The United Nations General Assembly voted overwhelmingly Tuesday to create the first international treaty regulating the global arms trade, a landmark decision that imposes new constraints on the sale of conventional arms to governments and armed groups that commit war crimes, genocide and other mass atrocities.
The U.N. vote was hailed by arms control advocates and scores of governments, including the United States, as a major step in the international effort to enforce basic controls on the $70 billion international arms trade. But it was denounced by Iran, North Korea and Syria, for imposing new restrictions that prevent smaller states from buying and selling weapons to ensure their self-defense.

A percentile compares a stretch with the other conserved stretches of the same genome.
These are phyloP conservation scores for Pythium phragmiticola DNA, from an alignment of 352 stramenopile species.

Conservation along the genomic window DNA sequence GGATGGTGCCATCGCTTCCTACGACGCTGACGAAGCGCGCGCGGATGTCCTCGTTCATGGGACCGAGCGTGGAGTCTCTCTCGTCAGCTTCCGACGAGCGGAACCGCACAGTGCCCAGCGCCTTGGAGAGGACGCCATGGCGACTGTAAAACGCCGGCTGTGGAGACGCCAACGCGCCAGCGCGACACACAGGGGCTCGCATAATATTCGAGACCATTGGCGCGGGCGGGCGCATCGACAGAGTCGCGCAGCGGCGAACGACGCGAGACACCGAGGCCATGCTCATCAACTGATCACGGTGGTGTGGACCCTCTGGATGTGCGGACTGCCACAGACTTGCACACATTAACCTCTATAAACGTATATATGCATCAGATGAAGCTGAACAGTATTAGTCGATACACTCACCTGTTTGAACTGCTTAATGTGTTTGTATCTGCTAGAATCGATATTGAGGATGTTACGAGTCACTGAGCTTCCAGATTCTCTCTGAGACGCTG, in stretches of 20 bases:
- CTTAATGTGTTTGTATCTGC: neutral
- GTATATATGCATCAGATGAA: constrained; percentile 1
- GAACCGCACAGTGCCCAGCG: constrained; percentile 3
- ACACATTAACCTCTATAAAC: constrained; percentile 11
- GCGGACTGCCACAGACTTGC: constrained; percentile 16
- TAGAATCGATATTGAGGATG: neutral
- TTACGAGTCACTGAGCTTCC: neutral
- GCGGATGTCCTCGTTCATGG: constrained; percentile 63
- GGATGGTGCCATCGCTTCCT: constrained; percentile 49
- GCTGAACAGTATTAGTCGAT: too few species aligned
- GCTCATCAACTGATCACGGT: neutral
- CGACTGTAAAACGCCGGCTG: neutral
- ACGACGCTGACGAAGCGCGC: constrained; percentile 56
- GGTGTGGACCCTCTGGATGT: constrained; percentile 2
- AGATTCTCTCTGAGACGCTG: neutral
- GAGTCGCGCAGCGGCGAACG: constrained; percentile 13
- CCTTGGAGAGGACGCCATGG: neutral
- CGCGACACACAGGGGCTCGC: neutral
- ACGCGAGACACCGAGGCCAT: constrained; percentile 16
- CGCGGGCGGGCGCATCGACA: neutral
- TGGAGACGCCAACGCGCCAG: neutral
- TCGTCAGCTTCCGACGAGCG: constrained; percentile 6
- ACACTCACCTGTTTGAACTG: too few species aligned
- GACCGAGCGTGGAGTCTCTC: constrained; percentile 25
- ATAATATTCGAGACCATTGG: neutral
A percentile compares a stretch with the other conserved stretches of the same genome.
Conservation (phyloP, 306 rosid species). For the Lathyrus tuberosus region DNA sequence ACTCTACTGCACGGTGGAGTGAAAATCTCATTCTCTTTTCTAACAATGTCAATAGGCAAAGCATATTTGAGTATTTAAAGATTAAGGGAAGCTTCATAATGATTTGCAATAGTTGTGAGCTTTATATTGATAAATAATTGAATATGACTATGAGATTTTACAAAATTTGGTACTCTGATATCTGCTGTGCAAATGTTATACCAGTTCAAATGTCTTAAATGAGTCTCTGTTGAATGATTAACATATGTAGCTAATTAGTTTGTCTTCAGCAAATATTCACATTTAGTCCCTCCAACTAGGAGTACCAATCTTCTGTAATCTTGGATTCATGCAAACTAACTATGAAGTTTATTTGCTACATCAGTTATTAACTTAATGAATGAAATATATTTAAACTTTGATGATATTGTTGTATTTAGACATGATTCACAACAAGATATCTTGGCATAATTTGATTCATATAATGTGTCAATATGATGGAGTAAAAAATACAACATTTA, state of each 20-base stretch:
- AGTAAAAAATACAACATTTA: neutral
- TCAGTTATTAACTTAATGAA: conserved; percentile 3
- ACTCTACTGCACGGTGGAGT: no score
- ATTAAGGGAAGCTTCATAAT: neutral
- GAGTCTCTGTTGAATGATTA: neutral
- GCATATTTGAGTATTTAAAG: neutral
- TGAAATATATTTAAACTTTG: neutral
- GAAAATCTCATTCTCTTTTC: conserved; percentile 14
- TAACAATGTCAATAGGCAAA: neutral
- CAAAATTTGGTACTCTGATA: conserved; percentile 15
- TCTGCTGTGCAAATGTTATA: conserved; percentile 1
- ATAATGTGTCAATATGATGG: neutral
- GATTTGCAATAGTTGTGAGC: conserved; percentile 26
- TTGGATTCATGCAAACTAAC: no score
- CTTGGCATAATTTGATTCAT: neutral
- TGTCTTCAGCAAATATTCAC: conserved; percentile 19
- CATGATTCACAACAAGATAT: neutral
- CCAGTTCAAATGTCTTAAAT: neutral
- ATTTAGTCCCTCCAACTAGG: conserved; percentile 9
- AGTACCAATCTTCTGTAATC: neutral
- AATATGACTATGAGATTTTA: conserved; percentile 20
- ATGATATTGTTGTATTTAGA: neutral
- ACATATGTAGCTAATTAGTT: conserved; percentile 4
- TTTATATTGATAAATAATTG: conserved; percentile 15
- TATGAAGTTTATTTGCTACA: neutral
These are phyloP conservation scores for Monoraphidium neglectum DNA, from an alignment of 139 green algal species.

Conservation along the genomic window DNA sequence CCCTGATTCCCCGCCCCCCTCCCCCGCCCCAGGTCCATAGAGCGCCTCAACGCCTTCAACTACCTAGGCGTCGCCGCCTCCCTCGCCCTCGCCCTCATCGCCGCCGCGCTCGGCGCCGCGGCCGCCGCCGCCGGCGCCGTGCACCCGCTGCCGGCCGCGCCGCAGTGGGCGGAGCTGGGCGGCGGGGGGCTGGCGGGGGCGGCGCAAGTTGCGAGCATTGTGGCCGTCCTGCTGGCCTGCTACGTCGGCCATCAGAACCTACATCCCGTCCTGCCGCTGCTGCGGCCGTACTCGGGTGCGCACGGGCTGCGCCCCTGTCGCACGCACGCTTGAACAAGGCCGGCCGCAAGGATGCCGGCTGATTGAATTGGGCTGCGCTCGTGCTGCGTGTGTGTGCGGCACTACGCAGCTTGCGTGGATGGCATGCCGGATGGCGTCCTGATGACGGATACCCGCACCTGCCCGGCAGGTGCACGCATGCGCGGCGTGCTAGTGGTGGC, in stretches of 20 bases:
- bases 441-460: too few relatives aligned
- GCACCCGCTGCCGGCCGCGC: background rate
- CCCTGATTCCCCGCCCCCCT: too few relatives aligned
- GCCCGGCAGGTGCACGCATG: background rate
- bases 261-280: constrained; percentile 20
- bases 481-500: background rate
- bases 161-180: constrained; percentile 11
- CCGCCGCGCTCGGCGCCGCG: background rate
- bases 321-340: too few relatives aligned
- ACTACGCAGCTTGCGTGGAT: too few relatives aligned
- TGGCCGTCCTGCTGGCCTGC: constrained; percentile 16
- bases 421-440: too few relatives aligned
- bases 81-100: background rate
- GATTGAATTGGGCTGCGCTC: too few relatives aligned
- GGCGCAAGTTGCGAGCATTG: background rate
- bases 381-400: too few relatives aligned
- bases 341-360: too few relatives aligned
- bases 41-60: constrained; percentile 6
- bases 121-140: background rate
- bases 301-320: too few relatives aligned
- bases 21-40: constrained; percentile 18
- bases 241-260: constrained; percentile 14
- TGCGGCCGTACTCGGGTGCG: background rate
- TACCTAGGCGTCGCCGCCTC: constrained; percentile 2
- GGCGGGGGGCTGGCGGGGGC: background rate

The treaty covers a wide range of conventional weapons, including battle tanks, armored combat vehicles, large-caliber artillery systems, combat aircraft, attack helicopters, missiles and small arms. These items could not be transferred to countries under U.N. arms embargoes or states that promote genocide, crimes against humanity or war crimes.
The United States, which co-sponsored the treaty, said several U.S. agencies will conduct a review before the accord is presented to President Obama for signature. The treaty would require ratification by the Senate.